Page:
This article originally appeared on VICE Denmark
Istedgade in central Copenhagen is less than a mile long, but the street is home to two social extremes. There's the gentrified end of the street, where people push strollers and sip flat whites – and there's the other, grittier end, where sex workers wait in corners and people shoot drugs into their bloodstreams.
The street is situated in the Vesterbro neighbourhood, and it's Denmark's largest open drug scene. On or near the Istedgade, you'll also find Mændenes Hjem – the area's homeless shelter – and Copenhagen's two permanent supervised injection sites, called Skyen ("The Cloud") and the more recently opened H17.
In 2013, around the same time that the first injection site, Skyen, opened its doors, photographer and local resident Casper Christoffersen started taking photographs of the neighbourhood and the people he met on the streets. Looking through those pictures now, it's clear how much has changed since the injection sites opened and the area's users don't have to get their fix on the street anymore.
"I live just a couple of minutes from Mændenes Hjem, and I used to find needles and rubbish outside my front door almost every morning. That's very rare now. But if you know the neighbourhood a little bit, you'll understand that change isn't absolute," he says.
The supervised injection sites are spaces where addicts can use drugs without running the risk of dying of an overdose, getting robbed or freezing while high. Another advantage is that there are noticeably less used needles in the area's alleys and basement stairwells. That change has come at a cost – the injection sites are so popular that they attract drug users from all over the city, and street life in the heart of the densely populated neighbourhood has become even more chaotic and violent.
Lasse Glavind has lived next door to Mændenes Hjem for many years, and was one of the local residents who pushed authorities to establish the supervised sites in the area. He describes the time before the injection sites as "apocalyptic", but he also admits especially the success of Skyen has not made life any less difficult for his neighbours.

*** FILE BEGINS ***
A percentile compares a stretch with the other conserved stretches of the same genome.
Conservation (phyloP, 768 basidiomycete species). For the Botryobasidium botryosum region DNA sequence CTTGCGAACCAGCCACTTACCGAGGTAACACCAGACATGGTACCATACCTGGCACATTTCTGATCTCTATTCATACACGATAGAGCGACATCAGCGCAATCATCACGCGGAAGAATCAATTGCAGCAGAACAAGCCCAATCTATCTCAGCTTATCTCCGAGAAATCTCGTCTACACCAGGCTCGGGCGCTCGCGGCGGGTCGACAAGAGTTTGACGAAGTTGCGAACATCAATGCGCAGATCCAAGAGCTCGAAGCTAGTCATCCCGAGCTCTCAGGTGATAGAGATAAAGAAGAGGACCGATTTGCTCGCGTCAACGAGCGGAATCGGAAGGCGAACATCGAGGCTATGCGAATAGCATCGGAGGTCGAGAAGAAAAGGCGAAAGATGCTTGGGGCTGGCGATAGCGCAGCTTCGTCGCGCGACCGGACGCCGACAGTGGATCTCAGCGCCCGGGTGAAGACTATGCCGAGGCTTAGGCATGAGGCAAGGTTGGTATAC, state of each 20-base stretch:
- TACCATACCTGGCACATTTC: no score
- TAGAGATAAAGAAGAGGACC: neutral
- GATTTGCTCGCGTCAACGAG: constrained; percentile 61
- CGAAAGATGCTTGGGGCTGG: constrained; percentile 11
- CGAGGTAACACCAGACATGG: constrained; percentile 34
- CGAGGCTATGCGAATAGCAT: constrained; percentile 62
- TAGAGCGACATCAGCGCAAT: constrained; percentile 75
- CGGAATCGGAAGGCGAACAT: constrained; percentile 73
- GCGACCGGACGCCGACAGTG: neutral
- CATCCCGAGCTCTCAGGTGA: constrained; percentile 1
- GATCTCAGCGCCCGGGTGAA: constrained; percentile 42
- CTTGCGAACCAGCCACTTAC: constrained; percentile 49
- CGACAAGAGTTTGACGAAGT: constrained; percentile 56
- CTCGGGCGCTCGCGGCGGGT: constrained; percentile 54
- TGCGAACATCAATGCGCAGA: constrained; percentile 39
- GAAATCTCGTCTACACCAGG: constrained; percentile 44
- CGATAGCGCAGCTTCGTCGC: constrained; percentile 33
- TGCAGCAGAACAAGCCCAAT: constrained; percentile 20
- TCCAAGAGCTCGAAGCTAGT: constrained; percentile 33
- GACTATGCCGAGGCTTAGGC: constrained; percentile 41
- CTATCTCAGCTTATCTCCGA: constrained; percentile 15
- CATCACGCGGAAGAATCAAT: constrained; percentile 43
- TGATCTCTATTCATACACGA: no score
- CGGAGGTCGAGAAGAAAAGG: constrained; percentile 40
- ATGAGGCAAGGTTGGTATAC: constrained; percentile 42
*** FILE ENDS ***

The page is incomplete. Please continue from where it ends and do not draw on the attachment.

"There used to be people standing on the stairs in front of my door with their trousers around their ankles, getting a fix," he says. "That happens less these days. But the supervised injection sites have brought so many more people to the area. It's like a fix factory now."
Michael Lodberg Olsen is a local activist who took the initiative for Fixelancen – a former ambulance turned into Denmark's first legal supervised injection site. He estimates that the drug scene in Inner Vesterbro is made up of about 800 locals. But at Skyen alone, about 3800 people from all over the city are registered as users – most commute to Vesterbro to get their fix. Michael Lodberg Olsen agrees with Lasse Glavid that both the neighbourhood and the users would be better served if Copenhagen's injection sites had been spread out across a larger area, in other parts of town.
"It isn't really fair that users in the other parts of town don't get such swanky conditions. And it seems now that the city created the world's largest supervised injection site right in the middle of one of the world's largest open drug scenes. These users are all completely different characters and cramming so many different vulnerable people together in the same small place is bound to lead to friction and tension," Lodberg Olsen tells me.
"As a resident of the neighbourhood I understand the social contrasts, but it's still mental to see people drinking craft beers in a trendy restaurant, while right outside some of the most disenfranchised members of society are desperately looking for drugs," says Casper Christoffersen, who shot the majority of his photos on his way to and from work.
"If you stop up every once in a while, you start recognising people and notice that however unforgiving their lives are, they still have fun in their lives. That's also something I wanted to show with my pictures. Someone enjoying the summer sun while taking a hit, a couple having a quick shag behind a container or the guy who climbs on a police motorcycle for a quick picture – those kinds of situations are part of this neighbourhood."
Local activist Michael Lodberg Olsen is well-acquainted with Vesterbro's drug scene, and he has provided some comments with Casper Christoffersen's pictures from 2013 below.